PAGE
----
Part-time workers, the temporary employed and the self-employed are less likely to be union members than people with regular jobs. Research suggests that this is not because they do not want to be in a union, but, among other things, because they are less likely to have a union present at their workplace. Also, the costs of organising non-standard workers may be higher, because they are more difficult to reach and may be working in sectors where there is more employer resistance to unions.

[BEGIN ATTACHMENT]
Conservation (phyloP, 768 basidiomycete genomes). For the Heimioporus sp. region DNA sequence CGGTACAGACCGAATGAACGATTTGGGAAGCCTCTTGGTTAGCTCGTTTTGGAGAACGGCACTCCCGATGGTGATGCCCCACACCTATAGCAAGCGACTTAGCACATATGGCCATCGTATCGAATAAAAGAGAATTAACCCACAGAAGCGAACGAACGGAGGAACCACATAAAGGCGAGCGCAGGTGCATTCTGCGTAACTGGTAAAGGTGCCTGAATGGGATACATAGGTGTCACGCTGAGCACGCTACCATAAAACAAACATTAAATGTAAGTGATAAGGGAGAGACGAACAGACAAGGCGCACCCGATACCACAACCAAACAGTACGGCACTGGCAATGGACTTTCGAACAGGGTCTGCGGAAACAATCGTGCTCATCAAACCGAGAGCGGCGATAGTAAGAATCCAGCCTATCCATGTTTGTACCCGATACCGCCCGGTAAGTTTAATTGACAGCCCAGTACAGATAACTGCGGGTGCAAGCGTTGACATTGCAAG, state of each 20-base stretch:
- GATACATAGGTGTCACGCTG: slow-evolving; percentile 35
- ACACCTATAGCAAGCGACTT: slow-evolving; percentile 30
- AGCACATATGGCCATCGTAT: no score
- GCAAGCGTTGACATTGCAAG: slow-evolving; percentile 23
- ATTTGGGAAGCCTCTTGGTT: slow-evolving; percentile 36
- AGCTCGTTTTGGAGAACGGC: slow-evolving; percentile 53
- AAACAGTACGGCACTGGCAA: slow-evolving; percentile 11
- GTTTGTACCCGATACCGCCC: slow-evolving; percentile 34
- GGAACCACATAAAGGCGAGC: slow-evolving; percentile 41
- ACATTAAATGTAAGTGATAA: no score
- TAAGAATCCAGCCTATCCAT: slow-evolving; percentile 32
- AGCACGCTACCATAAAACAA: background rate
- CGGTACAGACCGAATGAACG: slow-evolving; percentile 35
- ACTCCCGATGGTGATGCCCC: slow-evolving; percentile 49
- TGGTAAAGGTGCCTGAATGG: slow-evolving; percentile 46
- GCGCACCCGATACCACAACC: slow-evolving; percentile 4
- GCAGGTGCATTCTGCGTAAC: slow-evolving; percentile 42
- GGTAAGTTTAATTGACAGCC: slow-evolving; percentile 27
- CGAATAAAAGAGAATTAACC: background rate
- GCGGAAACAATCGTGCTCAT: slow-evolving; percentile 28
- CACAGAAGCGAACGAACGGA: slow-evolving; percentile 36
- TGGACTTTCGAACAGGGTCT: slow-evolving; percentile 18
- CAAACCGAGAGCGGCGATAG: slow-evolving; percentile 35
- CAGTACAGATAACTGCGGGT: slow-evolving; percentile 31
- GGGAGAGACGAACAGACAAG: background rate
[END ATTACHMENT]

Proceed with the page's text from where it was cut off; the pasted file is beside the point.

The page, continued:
In a paper published by the European Trade Union Institute, Kurt Vandaele and Janine Leschke describe how unions in Germany and the Netherlands are adopting the organising approach of American and British unions. They also describe other innovations such as the creation of FNV-affiliated unions of the self-employed and the FNV Jong youth network.
The paper suggests that innovations have so far not been sufficiently substantial to make a difference. Institutional embeddedness may slow down union renewal.
Incidentally, the paper was written before the success of the Dutch cleaners’ strike became evident. The cleaners’ campaign is part of a broader effort by FNV Bondgenoten to organise low-wage workers.
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